SHOULD I SEE IT?
Fans of fashion documentaries, quickly emerging as a prolific sub-category of mainstream documentary filmmaking, will find plenty to be interested in here.
There seems to never be enough stories to tell from the 1970s, and Halston’s rise to fame is definitely a worthy glimpse to the period of “no rules” fashion innovation.
Analyzes how fame and power can change a person.
The framing device really distracts and those who want to see a documentary as groundbreaking as Halston’s work, may find Halston, the movie, too conventional for their tastes.
Cynical folks may tire of another documentary about another famous person struggling with notoriety.
Obviously, if the fashion industry does not interest you, Halston may not register a blip on your personal movie radar.
Though the framing device for the film is a source of frustration, the CNN Films-backed documentary on the life of fashion design icon, Halston (born Roy Halston Frowick in April 1932) is a meticulously crafted look at a trailblazer in his industry who burned out way to soon.
A man who in many ways redefined 1970s American fashion, Halston succumbed to complications from the AIDS virus in 1990. His legacy, largely built in the 1970s took a hit and suffered some personal and professional hardship in the 1980s. Director Frédéric Tcheng uses the conventional approach for much of his film’s narrative, bringing in friends and colleagues to share stories about their experiences working and connecting with the larger-than-life personality, who seemed to trust too easily and imbibe a bit recklessly in the luxuries of his fame and celebrity.
The unconventional elements of the film come in how Tcheng frames his documentary. Actress Tavi Gevinson plays a “reporter” who unearths a number of documents, videos, and related material in an attempt to understand just who Halston really was. This approach doesn’t work and grinds the film to a halt whenever Tcheng turns to the gimmick to bridge between scenes and stories.
Luckily for us, the “talking heads” offer great insight into the man behind the mononym. Those who knew him, loved and adored him, with filmmaker Joel Schumacher, for example, exhibiting a constant smile on his face with everything he shares. The story of Halston’s rise to fame is indeed fascinating.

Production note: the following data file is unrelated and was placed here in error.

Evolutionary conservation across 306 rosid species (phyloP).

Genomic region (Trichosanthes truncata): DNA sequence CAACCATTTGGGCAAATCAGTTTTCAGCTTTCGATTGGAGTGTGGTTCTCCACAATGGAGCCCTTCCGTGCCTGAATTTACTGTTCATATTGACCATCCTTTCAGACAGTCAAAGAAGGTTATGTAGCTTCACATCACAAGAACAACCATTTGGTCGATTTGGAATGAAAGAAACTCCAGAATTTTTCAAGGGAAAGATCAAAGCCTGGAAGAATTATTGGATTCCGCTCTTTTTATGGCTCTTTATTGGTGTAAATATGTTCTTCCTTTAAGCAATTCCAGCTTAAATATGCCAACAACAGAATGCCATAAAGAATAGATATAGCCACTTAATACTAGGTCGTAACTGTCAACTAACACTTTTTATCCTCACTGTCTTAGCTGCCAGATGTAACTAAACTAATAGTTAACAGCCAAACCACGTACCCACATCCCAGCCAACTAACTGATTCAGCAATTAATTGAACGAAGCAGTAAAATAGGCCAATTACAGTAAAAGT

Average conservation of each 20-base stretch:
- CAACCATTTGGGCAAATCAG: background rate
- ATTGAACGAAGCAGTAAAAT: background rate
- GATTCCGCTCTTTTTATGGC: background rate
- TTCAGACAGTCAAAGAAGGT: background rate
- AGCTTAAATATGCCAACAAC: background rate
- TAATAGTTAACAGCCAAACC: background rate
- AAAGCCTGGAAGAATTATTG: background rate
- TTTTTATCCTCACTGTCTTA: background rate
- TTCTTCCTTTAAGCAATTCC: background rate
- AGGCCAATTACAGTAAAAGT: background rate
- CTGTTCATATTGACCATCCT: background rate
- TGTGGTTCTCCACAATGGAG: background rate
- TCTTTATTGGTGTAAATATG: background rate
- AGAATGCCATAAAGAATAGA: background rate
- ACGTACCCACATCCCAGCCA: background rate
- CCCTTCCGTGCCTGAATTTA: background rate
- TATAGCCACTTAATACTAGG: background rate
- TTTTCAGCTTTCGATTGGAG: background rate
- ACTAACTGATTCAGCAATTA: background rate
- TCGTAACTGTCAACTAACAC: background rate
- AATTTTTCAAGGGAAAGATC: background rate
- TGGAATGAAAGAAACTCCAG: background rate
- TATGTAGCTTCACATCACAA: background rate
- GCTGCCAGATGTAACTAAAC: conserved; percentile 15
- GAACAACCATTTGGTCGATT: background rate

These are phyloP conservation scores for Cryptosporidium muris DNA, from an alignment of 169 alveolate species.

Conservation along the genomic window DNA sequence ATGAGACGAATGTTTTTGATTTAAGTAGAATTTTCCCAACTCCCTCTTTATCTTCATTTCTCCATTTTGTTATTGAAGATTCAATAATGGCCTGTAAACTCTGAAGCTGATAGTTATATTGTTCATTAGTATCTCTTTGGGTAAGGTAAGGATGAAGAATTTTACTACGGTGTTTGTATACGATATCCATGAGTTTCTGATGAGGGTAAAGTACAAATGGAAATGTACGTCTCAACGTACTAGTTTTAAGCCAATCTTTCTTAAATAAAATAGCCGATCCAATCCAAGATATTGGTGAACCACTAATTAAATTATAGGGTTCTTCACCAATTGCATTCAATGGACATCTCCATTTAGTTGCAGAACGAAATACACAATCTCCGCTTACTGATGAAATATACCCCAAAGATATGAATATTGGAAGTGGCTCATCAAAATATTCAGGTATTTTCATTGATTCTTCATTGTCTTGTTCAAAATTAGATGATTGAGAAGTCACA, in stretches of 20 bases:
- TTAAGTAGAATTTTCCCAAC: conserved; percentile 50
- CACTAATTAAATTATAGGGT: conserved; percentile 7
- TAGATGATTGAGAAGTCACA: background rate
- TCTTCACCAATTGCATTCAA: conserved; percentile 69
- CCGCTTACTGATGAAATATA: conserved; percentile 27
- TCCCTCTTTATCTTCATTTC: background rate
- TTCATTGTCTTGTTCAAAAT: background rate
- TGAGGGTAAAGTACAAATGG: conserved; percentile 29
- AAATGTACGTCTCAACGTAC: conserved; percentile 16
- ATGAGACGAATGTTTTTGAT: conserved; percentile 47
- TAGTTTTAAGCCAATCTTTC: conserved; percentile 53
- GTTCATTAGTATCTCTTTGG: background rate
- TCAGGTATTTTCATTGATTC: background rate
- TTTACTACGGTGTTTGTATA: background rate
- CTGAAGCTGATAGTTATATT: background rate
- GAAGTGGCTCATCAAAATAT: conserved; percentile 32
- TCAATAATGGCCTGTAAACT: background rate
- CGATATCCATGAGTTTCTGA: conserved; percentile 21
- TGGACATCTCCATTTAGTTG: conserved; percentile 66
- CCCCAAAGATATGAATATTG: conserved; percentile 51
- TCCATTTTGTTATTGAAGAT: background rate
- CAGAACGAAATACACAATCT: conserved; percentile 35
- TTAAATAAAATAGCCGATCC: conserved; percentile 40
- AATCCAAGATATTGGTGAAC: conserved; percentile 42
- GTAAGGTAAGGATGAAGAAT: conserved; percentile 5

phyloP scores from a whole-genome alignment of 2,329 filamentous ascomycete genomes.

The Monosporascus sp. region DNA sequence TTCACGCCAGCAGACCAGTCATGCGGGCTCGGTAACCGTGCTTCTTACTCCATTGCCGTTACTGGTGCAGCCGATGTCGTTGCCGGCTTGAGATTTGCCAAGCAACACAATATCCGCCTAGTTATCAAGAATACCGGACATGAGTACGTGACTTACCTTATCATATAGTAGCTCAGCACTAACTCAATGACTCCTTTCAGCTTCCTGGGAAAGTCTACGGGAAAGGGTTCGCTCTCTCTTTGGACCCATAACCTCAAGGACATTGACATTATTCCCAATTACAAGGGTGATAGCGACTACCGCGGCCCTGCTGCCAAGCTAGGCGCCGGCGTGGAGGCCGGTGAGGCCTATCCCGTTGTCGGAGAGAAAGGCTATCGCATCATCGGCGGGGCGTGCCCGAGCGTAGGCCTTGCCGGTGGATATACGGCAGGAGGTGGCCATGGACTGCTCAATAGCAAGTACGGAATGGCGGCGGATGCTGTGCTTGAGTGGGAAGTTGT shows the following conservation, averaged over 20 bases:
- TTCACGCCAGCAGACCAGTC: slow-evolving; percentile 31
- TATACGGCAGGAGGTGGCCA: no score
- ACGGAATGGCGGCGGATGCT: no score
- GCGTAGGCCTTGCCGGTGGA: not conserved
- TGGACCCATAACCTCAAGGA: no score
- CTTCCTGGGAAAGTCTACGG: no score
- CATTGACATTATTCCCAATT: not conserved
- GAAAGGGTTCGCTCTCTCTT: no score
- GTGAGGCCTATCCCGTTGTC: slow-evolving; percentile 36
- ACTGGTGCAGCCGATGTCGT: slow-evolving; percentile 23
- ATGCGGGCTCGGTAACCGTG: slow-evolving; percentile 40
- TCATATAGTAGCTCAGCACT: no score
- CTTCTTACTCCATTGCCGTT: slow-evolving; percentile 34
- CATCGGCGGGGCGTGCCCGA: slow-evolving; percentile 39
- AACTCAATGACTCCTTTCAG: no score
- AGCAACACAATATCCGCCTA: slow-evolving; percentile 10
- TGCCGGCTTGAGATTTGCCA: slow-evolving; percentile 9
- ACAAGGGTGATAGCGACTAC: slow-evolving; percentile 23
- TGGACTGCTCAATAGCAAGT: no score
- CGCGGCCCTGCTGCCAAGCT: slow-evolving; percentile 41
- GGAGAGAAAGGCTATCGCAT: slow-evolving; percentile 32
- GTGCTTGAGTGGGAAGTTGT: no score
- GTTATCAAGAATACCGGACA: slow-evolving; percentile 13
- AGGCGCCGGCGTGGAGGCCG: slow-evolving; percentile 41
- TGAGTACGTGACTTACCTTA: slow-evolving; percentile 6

Beginning as a milliner in the late 1950s, Halston designed the famous pillbox hat wore by Jacqueline Kennedy Onassis for President Kennedy’s inauguration ceremony in January 1961. This drew immediate attention from the press, and he began designing women’s clothes later in the decade, opening a women’s boutique in the late 1960s in New York City.
He led innovation on redesigning how women dressed in the early 1970s. Utilizing fabric like silk and chiffon, his groundbreaking designs opened the door for future innovation. He moved to ultrasuede clothing and made dress pants fashionable for women, extolling the benefits they afforded women in all aspects of life. By the 1970’s, his revolutionary Halston brand was the choice couture of New York celebrities and his notoriety only continued to grow throughout the decade.
With the fame came all the spoils of celebrity. Connected to Andy Warhol, the Studio 54 crowd, and a frenetic party-every-night lifestyle, Halston started to see an acceleration of a life he struggled to maintain. Thousands of dollars would eventually go to fund an escalating cocaine habit. He willingly signed his name away to big contracts, which proved ill-advised and cost him oversight into what was designed under his moniker. His ego became larger and he grew increasingly difficult to deal with.
Halston’s story is one we have sadly heard one too many times. But what makes documentaries about celebrities unique from one another is when filmmakers can accentuate the intricacies which make them distinct and relatable. None of us may ever have the opportunity to create a distinctive brand of fashion with our name or brand emblazoned across every label, but we understand the pressure to succeed, to keep up appearances, and to never show weakness or vulnerability.
Halston presents a fragile genius whose own talents, fame, and abilities eventually got the best of him. Though he is remembered fondly, there is a bittersweet cloud hanging over much of Tcheng’s film, largely in the back half, where Halston’s weaknesses and indulgences sadly seemed to get the best of him.
CAST & CREW
Documentary Featuring: Tavi Gevinson, Liza Minnelli, Marisa Berenson, Joel Schumacher, Pat Cleveland, Bob Calacello, Carl Epstein, Lesley Frowick, Sassy Johnson, Naeem Khan, John David Ridge.
Director: Frédéric Tcheng
Written by: Frédéric Tcheng
Release Date: May 24, 2019